Jay Bennett"s former colleagues have described him as a manic, overbearing nut who tried to hijack their most important album. They"ve done so in published interviews and a nationally distributed film, no less.
Not surprisingly, Bennett has a different take on the making of Wilco"s Yankee Hotel Foxtrot and his ejection from the shotgun seat of America"s most acclaimed rock band.
"I am so happy I am out of that absolutely insane situation," he said last week via cell phone from I-94 in Chicago. "I was making a record all by myself, watching a bunch of people lay around on a couch and watch TV. I think that was pissing me off a little bit."
Whatever the truth, Bennett clearly could no longer work in anyone"s shadow. The proof is in his first post-Wilco album, a collaboration with longtime friend Edward Burch titled The Palace at 4 a.m. (Part I).
The sprawling, 69-minute collection of power pop, alt-country, modern rock and surreal folk verifies that Wilco frontman Jeff Tweedy can take only partial credit for his band"s broad range, experimental approach and heartbreakingly beautiful melodies.
Already at work on Palace (Part II), Bennett and Burch will bring a stripped-down acoustic show Monday to Radio Radio in Fountain Square. Admission is $8, and the special guest is Indy"s own Otis Gibbs. The headliners also are expected to make an in-store appearance that day at Luna Music.
For fans who have seen multi-instrumentalist Bennett in the roles of rock-god guitarist, country picker and gospel organist, one of the album"s surprises is its power-pop emphasis. The catchiest numbers are stacked upfront in the 15-song sequence, which was no accident.
"Right off the bat, nobody knows if I can cut it on my own, so there was a decision made to make the top half extremely accessible," he said.
But sprightly tunes and 12-string guitars do not define this dense, diverse album, much of it recorded before and during Bennett"s six-year stint in Wilco. He and Burch pile on a vast range of stringed instruments, keyboards, percussion and obscure antique devices. Banjos collide with orchestra bells, and dreamy George Harrison slide guitars give way to mariachi trumpets, often with mellotrons lurking nearby.
The songs include "My Darlin,"" a touching lullaby from Wilco"s Summerteeth that appears here in an earlier form. Also present are two numbers with Woody Guthrie lyrics, "No Church Tonite" and "Little White Cottage," byproducts of Wilco"s two-volume Mermaid Avenue project with Billy Bragg. Bennett and Burch share vocal duties and most of the songwriting credits.
"I"m generally the initiator," Bennett said of the collaboration, "but I might have the wrong key and I might have the wrong feel and I might have a melody that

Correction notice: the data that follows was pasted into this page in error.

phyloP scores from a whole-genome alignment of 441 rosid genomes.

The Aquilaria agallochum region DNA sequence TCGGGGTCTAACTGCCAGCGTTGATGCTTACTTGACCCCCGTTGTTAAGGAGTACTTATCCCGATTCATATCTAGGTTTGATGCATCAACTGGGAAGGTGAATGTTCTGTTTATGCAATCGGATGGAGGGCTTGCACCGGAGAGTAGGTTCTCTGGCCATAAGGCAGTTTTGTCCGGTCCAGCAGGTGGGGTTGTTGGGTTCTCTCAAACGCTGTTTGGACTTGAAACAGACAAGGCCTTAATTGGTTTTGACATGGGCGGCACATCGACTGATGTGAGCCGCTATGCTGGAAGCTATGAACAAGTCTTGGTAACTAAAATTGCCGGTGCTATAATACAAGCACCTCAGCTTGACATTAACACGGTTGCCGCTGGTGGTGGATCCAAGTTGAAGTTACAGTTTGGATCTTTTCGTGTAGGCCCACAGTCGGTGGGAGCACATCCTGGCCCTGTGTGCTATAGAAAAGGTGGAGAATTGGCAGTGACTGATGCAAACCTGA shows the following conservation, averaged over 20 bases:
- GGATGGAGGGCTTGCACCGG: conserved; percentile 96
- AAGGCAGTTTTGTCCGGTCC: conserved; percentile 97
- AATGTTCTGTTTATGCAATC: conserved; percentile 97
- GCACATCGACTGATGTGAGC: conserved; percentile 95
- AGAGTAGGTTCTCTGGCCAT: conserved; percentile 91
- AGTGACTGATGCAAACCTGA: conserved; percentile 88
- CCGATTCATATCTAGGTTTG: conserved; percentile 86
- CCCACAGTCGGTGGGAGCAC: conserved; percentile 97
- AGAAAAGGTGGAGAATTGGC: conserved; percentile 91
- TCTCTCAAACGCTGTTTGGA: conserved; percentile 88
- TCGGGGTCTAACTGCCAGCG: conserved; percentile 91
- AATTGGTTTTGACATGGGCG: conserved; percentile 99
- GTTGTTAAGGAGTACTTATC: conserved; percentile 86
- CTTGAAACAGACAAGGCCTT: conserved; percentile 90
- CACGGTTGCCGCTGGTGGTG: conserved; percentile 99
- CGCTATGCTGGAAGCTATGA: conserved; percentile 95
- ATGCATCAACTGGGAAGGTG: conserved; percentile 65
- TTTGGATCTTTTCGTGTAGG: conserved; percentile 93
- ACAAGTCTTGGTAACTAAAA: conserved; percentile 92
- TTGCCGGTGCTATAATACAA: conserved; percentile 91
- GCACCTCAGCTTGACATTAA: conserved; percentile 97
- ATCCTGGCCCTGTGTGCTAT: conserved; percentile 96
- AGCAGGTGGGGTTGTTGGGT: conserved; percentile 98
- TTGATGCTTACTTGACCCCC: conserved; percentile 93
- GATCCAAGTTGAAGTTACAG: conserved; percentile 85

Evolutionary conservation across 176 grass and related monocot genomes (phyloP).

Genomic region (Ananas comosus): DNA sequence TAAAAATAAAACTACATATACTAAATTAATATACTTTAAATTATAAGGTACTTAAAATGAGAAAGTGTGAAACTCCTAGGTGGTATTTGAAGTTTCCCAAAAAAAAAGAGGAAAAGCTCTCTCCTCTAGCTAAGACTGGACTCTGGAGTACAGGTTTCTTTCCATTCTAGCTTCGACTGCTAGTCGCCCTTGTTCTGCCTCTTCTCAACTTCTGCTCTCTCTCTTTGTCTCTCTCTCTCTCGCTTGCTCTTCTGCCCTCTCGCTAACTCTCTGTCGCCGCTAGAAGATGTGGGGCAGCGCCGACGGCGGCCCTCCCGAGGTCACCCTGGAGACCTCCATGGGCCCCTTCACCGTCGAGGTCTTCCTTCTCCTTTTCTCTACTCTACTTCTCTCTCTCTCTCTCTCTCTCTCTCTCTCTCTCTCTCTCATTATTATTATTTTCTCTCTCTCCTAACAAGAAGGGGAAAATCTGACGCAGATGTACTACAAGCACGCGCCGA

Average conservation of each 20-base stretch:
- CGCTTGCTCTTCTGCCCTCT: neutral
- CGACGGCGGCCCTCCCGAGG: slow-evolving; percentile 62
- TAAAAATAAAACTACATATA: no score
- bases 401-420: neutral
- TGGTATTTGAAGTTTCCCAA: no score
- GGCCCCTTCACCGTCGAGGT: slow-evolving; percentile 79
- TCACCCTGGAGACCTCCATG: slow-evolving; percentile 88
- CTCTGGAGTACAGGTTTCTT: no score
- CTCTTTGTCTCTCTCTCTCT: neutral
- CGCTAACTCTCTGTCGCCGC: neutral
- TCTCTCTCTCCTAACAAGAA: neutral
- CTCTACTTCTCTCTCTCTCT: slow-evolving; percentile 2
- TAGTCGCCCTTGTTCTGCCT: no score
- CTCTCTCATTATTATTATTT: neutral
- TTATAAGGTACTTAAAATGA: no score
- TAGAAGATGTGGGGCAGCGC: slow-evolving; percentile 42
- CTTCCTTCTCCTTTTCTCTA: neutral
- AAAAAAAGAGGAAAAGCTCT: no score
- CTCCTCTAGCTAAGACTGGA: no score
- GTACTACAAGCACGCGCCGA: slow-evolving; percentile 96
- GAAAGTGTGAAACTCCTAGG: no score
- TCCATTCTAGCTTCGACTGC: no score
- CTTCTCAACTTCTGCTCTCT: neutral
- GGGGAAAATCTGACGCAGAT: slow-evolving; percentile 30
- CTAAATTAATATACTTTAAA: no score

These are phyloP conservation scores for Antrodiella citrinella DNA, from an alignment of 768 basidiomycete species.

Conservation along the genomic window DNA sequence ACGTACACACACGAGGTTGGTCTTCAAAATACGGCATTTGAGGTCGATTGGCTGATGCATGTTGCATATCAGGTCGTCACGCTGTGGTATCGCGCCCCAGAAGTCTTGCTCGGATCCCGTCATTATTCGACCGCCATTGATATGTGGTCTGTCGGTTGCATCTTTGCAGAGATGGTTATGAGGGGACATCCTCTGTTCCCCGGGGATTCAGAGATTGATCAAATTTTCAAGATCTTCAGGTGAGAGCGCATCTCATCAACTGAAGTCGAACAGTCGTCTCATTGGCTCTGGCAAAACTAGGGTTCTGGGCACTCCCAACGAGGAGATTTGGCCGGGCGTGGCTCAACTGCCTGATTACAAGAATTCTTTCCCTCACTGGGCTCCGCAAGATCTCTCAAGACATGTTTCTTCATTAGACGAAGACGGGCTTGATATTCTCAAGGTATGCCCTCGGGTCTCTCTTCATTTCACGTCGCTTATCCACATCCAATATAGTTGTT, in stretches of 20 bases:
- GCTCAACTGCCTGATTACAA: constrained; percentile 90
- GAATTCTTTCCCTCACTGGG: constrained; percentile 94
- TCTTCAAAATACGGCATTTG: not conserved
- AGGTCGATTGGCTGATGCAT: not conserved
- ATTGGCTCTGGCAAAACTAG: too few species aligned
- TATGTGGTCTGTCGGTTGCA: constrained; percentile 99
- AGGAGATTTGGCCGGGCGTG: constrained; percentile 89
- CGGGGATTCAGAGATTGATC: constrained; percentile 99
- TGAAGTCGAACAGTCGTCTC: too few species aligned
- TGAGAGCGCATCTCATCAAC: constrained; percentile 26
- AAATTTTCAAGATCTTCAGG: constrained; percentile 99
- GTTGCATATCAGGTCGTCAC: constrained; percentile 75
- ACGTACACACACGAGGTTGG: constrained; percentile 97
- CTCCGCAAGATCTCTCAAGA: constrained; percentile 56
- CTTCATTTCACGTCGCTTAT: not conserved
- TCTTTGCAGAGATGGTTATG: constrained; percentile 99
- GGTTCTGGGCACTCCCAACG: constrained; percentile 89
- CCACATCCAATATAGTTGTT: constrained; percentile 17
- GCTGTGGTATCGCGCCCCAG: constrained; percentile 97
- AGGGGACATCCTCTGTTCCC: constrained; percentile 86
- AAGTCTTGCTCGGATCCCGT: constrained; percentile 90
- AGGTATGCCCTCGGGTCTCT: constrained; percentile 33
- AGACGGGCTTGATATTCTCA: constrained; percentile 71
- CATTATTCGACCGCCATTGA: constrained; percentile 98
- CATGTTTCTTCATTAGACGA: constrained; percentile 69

needs some doctoring, so that"s when Ed comes in." The follow-up is expected early next year, although its form is uncertain. Bennett and Burch have more than an album"s worth of material in the can, but they also want to experiment with a sparser approach, in contrast to Part I"s busy arrangements.
"We have two options: We either add the kitchen sink, or we go the exact opposite direction," said Bennett, who also keeps busy working with other acts in his home studio.
Though forging ahead with work and life, he is not shy about discussing Wilco. He gets plenty of questions about his departure, partly because the transition is cataloged in the Wilco documentary "I Am Trying to Break Your Heart."
"I hope my candor is not mistaken for anger, or anything like that," Bennett said. "It"s just a situation where, let"s face it, there"s only a couple folks who know what really went down."
Bennett said he has not seen the film, which is due soon on DVD. Several scenes show the shy Tweedy made uncomfortable - once to the point of vomiting - by Bennett"s extroverted, sometimes confrontational style. Before the credits roll, Tweedy"s once-close writing partner has been fired, or quit, or both.
"Curiously enough, by the way, that point is after the record is done, which is another thing that some people don"t realize," Bennett said.
A bold, eccentric musical statement, Yankee Hotel Foxtrot came to symbolize artistic integrity vs. corporate myopia after Reprise Records rejected it, then dropped the band altogether.
Bennett insists the album couldn"t have happened without him. The disc is replete with his ideas, his instrumental prowess, his personal drive - "I"m a workaholic, you know?" - and even his equipment, which outfitted the private studio where the group worked. He co-wrote all but three of the 11 songs and also co-engineered the recording.
If he tried to be all things at once, he said, it"s because no one else took up the slack. "Somebody had to keep the fucking thing rolling," he said. "They can call me manic, or me trying to steer the whole thing, if they want, but it wouldn"t exist if I hadn"t. That"s the ultimate irony of it."
In a July interview with NUVO, Wilco bassist John Stirratt noted Bennett"s edginess and suggested substance abuse played a role in the friction. Asked to respond, Bennett laughed derisively and accused Stirratt of playing politics. "If he"s implying me, he"s talking out of his ass," Bennett said. "Am I an energetic guy? Yeah. Sorry."
In retrospect, Bennett has concluded that Tweedy simply wanted to reclaim control of his band. His lone signature on Wilco"s new contract with Nonesuch Records leaves the other members no doubt about who calls the shots.
"Everybody knows they"re disposable to some extent, and I have to say that"s not a bad way to run a band," Bennett conceded. "I have nothing but respect for that decision."
Scott Hall is music columnist for the Daily Journal of Johnson County and The Zone in Columbus.